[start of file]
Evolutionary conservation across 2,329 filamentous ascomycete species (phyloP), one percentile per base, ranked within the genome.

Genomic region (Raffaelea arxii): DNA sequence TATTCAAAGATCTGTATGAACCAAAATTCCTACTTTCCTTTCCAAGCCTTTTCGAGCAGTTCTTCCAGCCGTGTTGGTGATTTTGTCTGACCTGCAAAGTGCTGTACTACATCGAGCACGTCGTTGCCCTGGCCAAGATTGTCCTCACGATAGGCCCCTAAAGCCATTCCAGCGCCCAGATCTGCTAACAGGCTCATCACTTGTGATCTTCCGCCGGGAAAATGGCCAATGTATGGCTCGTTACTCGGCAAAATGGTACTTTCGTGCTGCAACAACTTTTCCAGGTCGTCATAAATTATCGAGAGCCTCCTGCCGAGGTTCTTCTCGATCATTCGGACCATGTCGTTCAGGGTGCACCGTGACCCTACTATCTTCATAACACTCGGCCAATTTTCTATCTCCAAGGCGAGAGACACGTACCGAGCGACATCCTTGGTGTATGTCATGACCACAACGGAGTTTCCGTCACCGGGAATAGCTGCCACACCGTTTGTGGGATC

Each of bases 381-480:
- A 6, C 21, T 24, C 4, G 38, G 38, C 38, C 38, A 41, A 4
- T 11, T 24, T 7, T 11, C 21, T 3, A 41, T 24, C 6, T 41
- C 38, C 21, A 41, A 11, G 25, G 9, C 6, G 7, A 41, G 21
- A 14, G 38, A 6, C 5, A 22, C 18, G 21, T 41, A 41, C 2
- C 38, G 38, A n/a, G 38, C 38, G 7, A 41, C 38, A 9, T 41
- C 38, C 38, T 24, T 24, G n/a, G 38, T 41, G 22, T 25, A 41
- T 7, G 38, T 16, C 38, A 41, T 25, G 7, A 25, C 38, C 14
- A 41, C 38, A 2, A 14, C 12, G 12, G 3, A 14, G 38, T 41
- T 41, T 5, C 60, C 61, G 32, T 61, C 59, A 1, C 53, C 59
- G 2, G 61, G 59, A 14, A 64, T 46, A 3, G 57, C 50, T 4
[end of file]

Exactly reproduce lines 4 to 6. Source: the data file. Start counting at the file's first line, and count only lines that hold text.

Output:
- A 6, C 21, T 24, C 4, G 38, G 38, C 38, C 38, A 41, A 4
- T 11, T 24, T 7, T 11, C 21, T 3, A 41, T 24, C 6, T 41
- C 38, C 21, A 41, A 11, G 25, G 9, C 6, G 7, A 41, G 21